Journal of Nephrology & Therapeutics

ISSN: 2161-0959

Open Access

Serum Bone Markers and Coronary Artery Calcification in End Stage Renal Failure Patients and Kidney Transplant Recipients


Tanja Celic*,Josip Spanjol,Antun Grskovic,Melita Kukuljan,Sanjin Racki,Tomislav Kurelac,Ivana Marić,Dragica Bobinac

Background: Variety of growth factors and cytokines are involved in the process of bone turnover. Evidences are showing that alterations in OPG/RANK/RANKL system form the basis of many metabolic diseases. So, we evaluated the relationship between OPG and RANKL levels, to establish a possible relationship with other bone markers and coronary artery calcification.
Methods: Patients with chronic kidney disease and patients during the first year after transplantation had coronary artery scan and their blood was analyzed for serum bone markers. The following serum markers were measured: OPG, RANKL, BAP, TRAP5b and iPTH.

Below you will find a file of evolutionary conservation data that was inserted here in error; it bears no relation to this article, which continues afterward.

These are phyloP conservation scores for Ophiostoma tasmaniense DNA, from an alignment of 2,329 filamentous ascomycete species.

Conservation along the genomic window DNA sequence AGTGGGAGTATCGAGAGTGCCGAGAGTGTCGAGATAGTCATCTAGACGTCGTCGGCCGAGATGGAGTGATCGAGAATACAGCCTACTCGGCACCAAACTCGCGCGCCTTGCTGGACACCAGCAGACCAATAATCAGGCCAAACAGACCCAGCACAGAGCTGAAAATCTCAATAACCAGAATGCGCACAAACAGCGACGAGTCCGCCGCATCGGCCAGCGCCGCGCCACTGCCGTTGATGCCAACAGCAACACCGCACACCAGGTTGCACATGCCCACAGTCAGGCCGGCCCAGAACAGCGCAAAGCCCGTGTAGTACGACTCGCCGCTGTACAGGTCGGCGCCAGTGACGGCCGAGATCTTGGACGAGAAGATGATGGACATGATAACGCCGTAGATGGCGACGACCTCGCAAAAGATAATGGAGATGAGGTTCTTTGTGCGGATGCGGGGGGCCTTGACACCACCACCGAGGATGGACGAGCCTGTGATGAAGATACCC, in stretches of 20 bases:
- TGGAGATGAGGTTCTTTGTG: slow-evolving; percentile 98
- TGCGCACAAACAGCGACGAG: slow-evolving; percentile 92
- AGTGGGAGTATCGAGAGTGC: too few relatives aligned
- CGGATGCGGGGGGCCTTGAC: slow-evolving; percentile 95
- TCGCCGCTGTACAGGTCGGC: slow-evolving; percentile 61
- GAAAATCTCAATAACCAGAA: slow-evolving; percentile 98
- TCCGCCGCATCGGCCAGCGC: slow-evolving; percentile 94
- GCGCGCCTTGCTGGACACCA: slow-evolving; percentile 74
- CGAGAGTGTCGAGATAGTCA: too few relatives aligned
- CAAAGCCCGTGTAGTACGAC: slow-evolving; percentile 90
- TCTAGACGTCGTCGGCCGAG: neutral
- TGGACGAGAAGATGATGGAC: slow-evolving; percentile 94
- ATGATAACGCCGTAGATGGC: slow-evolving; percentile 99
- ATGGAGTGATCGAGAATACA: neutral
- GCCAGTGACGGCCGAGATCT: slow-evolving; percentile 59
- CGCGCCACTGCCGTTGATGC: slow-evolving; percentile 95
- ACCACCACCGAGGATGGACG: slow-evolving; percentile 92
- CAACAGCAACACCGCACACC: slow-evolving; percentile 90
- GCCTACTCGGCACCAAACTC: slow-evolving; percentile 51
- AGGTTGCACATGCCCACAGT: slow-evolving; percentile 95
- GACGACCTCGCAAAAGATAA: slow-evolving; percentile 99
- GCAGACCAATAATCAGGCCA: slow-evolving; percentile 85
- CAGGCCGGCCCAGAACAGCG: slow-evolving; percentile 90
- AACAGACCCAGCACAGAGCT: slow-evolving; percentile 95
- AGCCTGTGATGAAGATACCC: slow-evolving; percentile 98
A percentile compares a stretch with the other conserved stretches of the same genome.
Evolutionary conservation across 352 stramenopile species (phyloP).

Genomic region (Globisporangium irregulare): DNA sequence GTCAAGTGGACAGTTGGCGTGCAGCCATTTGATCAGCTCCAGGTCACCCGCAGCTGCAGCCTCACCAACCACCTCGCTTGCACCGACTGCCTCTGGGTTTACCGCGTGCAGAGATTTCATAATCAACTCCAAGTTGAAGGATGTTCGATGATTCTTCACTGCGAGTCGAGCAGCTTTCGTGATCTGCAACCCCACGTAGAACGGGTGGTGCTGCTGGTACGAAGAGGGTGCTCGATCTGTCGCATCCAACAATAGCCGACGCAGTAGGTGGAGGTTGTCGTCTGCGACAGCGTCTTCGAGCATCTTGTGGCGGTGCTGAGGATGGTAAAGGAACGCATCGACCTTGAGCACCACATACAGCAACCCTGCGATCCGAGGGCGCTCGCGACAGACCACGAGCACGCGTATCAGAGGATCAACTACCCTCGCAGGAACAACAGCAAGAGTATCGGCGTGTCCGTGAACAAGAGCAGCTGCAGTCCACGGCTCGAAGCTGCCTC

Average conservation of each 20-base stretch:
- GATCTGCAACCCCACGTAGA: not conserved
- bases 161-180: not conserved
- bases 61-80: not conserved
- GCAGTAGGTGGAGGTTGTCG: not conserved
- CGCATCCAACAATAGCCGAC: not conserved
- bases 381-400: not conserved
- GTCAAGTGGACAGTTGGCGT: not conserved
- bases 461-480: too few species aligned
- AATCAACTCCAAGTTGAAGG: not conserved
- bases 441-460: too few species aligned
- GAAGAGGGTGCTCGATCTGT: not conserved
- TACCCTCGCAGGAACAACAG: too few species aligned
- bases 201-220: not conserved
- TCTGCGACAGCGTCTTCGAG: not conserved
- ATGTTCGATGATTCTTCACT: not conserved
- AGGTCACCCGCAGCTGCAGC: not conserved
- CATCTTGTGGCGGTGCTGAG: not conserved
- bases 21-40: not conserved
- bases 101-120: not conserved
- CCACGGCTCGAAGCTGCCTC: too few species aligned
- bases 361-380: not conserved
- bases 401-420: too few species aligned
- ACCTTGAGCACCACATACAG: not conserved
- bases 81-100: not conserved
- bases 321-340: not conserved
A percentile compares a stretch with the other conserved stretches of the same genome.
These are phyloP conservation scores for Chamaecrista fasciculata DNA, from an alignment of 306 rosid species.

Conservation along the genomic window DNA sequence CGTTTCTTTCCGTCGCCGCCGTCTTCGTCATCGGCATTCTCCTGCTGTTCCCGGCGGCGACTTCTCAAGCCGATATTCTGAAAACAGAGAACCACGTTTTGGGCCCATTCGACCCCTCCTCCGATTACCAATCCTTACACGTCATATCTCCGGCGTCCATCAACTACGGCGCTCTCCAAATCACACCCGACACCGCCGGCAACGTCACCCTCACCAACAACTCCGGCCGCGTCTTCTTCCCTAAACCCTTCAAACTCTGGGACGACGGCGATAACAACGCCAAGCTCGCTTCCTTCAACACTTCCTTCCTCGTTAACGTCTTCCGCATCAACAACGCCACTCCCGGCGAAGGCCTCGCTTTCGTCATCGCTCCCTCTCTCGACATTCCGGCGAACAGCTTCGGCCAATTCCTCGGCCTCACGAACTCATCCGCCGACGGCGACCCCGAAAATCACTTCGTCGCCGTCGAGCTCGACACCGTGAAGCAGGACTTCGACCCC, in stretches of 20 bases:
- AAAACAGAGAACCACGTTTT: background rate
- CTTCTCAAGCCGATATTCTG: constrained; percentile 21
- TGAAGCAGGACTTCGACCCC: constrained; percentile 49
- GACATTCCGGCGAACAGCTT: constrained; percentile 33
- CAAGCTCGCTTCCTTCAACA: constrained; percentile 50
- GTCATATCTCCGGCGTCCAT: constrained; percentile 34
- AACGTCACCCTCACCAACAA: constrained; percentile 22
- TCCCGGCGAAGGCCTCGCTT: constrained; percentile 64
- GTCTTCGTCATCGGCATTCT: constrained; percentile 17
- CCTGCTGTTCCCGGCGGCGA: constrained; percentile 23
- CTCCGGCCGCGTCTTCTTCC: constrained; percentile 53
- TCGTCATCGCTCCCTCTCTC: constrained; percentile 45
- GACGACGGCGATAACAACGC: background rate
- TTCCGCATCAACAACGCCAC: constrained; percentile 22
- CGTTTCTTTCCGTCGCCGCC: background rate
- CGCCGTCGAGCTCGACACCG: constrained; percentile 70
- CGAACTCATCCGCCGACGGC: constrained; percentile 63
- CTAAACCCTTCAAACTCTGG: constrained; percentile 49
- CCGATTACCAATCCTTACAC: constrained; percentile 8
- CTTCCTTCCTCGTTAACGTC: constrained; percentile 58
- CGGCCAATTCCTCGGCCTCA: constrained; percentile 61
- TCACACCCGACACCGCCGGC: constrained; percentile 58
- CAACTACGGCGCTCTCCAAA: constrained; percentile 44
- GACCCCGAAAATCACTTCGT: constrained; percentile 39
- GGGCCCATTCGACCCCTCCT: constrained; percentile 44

Results: All measured bone markers values increased with the disease progression and return to normal values during the first year after transplantation. Serum values of OPG, BAP, TRAP5b and iPTH are influenced by gender, age and dialysis duration. There is a significant negative correlation between PTH and OPG, and positive between PTH, BAP and TRAP5b values. No correlation between OPG and sRANKL, or OPG/sRANKL levels with other tested markers was found. In multivariate analysis of CACS revealed that OPG is significantly correlated with calcification in entire study population. Conclusions: This study shows that increased bone turnover markers are present in chronic kidney disease but mainly depending on gender, age and dialysis duration. The effects of those factors are overridden by glucocorticoids effect in transplanted patients. The correlation of OPG with arterial calcification presents it as a possible calcification marker. This is the first study on bone metabolism that covered Chronic Kidney Disease (CKD) patients, both predialysed and hemodialysed, as well as kidney transplant recipients. Results of our study demonstrate that serum levels of all investigated bone markers as well as calcification of coronary arteries are increased during CKD, with highest measured values in HD population.


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